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Title: On the Representation of the Porosity-Pressure Relationship in General Subsurface Flow Codes

The governing equations for subsurface flow codes in a deformable porous media are derived from the balance of fluid mass and Darcy's equation. One class of these codes, which we call general subsurface flow codes (GSFs), allow for more general constitutive relations for material properties such as porosity, permeability and density. Examples of GSFs include PFLOTRAN, FEHM, TOUGH2, STOMP, and some reservoir simulators such as BOAST. Depending on the constitutive relations used in GSFs, an inconsistency arises between the standard groundwater flow equation and the governing equation of GSFs, and we clarify that the reason for this inconsistency is because the Darcy's equation used in the GSFs should account for the velocity of fluid with respect to solid. Due to lack of awareness of this inconsistency, users of the GSFs tend to use a porosity-pressure relationship that comes from the standard groundwater flow equation and assumes that the relative velocity is already accounted for. For the Theis problem, we show that using this traditional relationship in the GSFs leads to significantly large errors. We propose an alternate porosity-pressure relationship that is consistent with the derivation of the governing equations in the GSFs where the solid velocity is not tracked, andmore » show that, with this relationship, the results are more accurate for the Theis problem. In conclusion, the purpose of this note is to make the users and developers of these GSFs aware of this inconsistency and to advocate that the alternate porosity model derived here should be incorporated in GSFs.« less
Authors:
ORCiD logo [1] ; ORCiD logo [2] ; ORCiD logo [1]
  1. Univ. of Colorado, Boulder, CO (United States)
  2. Los Alamos National Lab. (LANL), Los Alamos, NM (United States)
Publication Date:
Report Number(s):
LA-UR-17-28739
Journal ID: ISSN 0043-1397
Grant/Contract Number:
AC52-06NA25396
Type:
Accepted Manuscript
Journal Name:
Water Resources Research
Additional Journal Information:
Journal Volume: 54; Journal Issue: 2; Journal ID: ISSN 0043-1397
Publisher:
American Geophysical Union (AGU)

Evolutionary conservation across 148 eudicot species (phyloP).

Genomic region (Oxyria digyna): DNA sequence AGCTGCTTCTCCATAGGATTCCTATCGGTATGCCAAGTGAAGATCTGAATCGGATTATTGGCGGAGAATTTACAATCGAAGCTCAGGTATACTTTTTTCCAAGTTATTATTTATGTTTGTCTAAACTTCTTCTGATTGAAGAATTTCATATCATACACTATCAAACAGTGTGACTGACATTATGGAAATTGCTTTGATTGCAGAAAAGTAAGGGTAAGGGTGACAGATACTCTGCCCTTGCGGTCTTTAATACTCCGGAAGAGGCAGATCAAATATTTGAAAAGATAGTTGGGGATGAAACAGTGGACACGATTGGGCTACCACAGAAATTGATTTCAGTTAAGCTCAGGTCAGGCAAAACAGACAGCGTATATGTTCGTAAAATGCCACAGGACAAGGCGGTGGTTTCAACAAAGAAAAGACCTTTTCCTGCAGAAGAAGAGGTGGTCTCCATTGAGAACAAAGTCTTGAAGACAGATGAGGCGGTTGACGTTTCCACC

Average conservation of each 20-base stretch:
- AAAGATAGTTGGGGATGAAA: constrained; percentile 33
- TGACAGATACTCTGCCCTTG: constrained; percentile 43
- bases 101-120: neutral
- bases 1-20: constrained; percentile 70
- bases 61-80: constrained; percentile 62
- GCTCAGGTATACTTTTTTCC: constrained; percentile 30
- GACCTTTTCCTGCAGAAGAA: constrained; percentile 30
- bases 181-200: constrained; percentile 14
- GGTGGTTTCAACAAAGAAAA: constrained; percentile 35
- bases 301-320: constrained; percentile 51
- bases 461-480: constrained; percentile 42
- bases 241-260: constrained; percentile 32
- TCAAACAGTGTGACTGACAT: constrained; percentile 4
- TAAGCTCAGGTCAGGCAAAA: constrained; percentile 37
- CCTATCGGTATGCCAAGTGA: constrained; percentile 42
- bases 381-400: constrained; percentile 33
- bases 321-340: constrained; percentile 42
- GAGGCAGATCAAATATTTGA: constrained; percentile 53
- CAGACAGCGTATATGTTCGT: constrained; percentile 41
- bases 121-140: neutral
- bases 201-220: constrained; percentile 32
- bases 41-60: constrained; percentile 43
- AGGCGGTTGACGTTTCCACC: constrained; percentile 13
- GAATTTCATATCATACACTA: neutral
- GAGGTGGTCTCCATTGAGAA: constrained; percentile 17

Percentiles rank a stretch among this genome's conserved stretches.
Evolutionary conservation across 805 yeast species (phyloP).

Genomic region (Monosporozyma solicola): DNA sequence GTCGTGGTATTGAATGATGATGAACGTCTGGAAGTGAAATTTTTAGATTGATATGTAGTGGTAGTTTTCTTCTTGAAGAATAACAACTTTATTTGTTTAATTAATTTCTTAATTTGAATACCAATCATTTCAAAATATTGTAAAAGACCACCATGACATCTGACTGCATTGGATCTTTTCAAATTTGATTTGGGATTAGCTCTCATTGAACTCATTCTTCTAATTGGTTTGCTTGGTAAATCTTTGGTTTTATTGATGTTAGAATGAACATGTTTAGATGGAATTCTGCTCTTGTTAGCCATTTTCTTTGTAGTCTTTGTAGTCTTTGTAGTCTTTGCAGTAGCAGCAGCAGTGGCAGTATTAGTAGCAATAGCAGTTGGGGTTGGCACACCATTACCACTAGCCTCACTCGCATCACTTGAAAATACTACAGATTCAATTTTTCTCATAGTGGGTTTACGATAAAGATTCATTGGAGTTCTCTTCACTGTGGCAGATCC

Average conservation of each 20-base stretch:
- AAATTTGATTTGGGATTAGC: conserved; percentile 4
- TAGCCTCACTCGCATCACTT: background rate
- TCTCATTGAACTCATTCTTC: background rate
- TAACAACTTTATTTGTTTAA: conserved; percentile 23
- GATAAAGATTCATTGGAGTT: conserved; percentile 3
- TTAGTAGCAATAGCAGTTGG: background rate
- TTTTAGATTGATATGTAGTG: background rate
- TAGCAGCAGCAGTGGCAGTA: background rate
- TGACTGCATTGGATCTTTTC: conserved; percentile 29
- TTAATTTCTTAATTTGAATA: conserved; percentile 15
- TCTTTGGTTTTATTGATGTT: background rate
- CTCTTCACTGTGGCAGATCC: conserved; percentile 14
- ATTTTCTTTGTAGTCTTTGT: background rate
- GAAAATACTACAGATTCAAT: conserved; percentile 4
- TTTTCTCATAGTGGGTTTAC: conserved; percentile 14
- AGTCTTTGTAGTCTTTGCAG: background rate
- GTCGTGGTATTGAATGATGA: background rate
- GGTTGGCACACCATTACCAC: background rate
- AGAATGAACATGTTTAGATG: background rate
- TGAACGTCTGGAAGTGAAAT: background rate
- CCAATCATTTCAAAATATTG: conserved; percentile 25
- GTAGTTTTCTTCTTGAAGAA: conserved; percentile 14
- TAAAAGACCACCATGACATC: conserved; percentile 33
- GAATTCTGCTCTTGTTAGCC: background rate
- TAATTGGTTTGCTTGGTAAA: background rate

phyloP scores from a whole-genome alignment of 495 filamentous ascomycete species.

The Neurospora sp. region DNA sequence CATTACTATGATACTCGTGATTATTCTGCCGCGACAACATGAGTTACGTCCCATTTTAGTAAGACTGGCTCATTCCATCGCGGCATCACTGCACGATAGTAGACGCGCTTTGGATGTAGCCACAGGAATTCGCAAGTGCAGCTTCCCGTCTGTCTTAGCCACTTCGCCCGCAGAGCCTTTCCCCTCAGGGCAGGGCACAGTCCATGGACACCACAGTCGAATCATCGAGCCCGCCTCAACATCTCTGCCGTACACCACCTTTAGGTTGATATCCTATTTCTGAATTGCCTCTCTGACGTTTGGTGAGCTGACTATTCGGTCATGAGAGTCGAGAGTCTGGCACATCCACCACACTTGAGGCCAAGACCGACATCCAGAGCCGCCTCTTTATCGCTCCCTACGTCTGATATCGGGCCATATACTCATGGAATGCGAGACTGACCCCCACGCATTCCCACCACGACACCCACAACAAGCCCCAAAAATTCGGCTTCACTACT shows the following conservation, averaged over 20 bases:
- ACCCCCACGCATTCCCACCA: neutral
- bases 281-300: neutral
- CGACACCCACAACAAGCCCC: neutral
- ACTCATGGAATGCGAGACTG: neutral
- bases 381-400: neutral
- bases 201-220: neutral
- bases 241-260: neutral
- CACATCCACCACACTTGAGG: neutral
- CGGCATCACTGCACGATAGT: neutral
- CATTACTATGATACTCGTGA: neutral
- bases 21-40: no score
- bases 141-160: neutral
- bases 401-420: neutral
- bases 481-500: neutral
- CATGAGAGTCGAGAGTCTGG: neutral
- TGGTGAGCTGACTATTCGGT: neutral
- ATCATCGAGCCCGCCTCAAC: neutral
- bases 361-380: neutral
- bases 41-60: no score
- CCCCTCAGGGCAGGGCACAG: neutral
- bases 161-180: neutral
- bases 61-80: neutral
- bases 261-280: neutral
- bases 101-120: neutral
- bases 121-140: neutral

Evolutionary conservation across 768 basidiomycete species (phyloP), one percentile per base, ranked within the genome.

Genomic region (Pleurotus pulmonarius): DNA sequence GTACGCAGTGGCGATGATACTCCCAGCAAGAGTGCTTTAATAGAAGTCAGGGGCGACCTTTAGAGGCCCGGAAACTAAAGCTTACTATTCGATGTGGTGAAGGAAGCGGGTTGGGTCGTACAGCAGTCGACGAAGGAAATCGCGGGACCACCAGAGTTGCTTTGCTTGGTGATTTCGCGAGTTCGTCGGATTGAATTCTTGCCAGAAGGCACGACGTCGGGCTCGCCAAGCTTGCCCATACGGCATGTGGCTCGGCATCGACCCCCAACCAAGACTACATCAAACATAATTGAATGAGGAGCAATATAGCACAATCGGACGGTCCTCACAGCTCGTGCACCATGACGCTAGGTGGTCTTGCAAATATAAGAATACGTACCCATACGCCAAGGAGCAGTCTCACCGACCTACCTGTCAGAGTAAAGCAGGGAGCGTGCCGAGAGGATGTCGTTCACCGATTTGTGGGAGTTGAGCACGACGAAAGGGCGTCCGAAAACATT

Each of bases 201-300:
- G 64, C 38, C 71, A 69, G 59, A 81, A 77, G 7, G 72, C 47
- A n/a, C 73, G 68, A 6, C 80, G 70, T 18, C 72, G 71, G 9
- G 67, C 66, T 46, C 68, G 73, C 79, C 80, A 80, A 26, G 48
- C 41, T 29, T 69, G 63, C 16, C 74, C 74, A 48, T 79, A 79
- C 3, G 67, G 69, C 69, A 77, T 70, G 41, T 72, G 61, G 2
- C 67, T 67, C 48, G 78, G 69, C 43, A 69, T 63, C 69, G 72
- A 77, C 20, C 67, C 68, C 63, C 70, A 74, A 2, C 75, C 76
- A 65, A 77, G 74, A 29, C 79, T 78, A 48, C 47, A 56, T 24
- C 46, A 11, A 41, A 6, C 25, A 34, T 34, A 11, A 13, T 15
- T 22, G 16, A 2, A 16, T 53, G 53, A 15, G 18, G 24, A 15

Research Org:
Los Alamos National Lab. (LANL), Los Alamos, NM (United States)
Sponsoring Org:
USDOE Laboratory Directed Research and Development (LDRD) Program
Country of Publication:
United States
Language:
English
Subject:
58 GEOSCIENCES; Earth Sciences
OSTI Identifier:
1417174

Birdsell, Daniel Traver, Karra, Satish, and Rajaram, Harihar. On the Representation of the Porosity-Pressure Relationship in General Subsurface Flow Codes. United States: N. p., Web. doi:10.1002/2017WR022001.
Birdsell, Daniel Traver, Karra, Satish, & Rajaram, Harihar. On the Representation of the Porosity-Pressure Relationship in General Subsurface Flow Codes. United States. doi:10.1002/2017WR022001.
Birdsell, Daniel Traver, Karra, Satish, and Rajaram, Harihar. 2018. "On the Representation of the Porosity-Pressure Relationship in General Subsurface Flow Codes". United States. doi:10.1002/2017WR022001. https://www.osti.gov/servlets/purl/1417174.
@article{osti_1417174,
title = {On the Representation of the Porosity-Pressure Relationship in General Subsurface Flow Codes},
author = {Birdsell, Daniel Traver and Karra, Satish and Rajaram, Harihar},
abstractNote = {The governing equations for subsurface flow codes in a deformable porous media are derived from the balance of fluid mass and Darcy's equation. One class of these codes, which we call general subsurface flow codes (GSFs), allow for more general constitutive relations for material properties such as porosity, permeability and density. Examples of GSFs include PFLOTRAN, FEHM, TOUGH2, STOMP, and some reservoir simulators such as BOAST. Depending on the constitutive relations used in GSFs, an inconsistency arises between the standard groundwater flow equation and the governing equation of GSFs, and we clarify that the reason for this inconsistency is because the Darcy's equation used in the GSFs should account for the velocity of fluid with respect to solid. Due to lack of awareness of this inconsistency, users of the GSFs tend to use a porosity-pressure relationship that comes from the standard groundwater flow equation and assumes that the relative velocity is already accounted for. For the Theis problem, we show that using this traditional relationship in the GSFs leads to significantly large errors. We propose an alternate porosity-pressure relationship that is consistent with the derivation of the governing equations in the GSFs where the solid velocity is not tracked, and show that, with this relationship, the results are more accurate for the Theis problem. In conclusion, the purpose of this note is to make the users and developers of these GSFs aware of this inconsistency and to advocate that the alternate porosity model derived here should be incorporated in GSFs.},
doi = {10.1002/2017WR022001},
journal = {Water Resources Research},
number = 2,
volume = 54,
place = {United States},
year = {2018},
month = {1}
}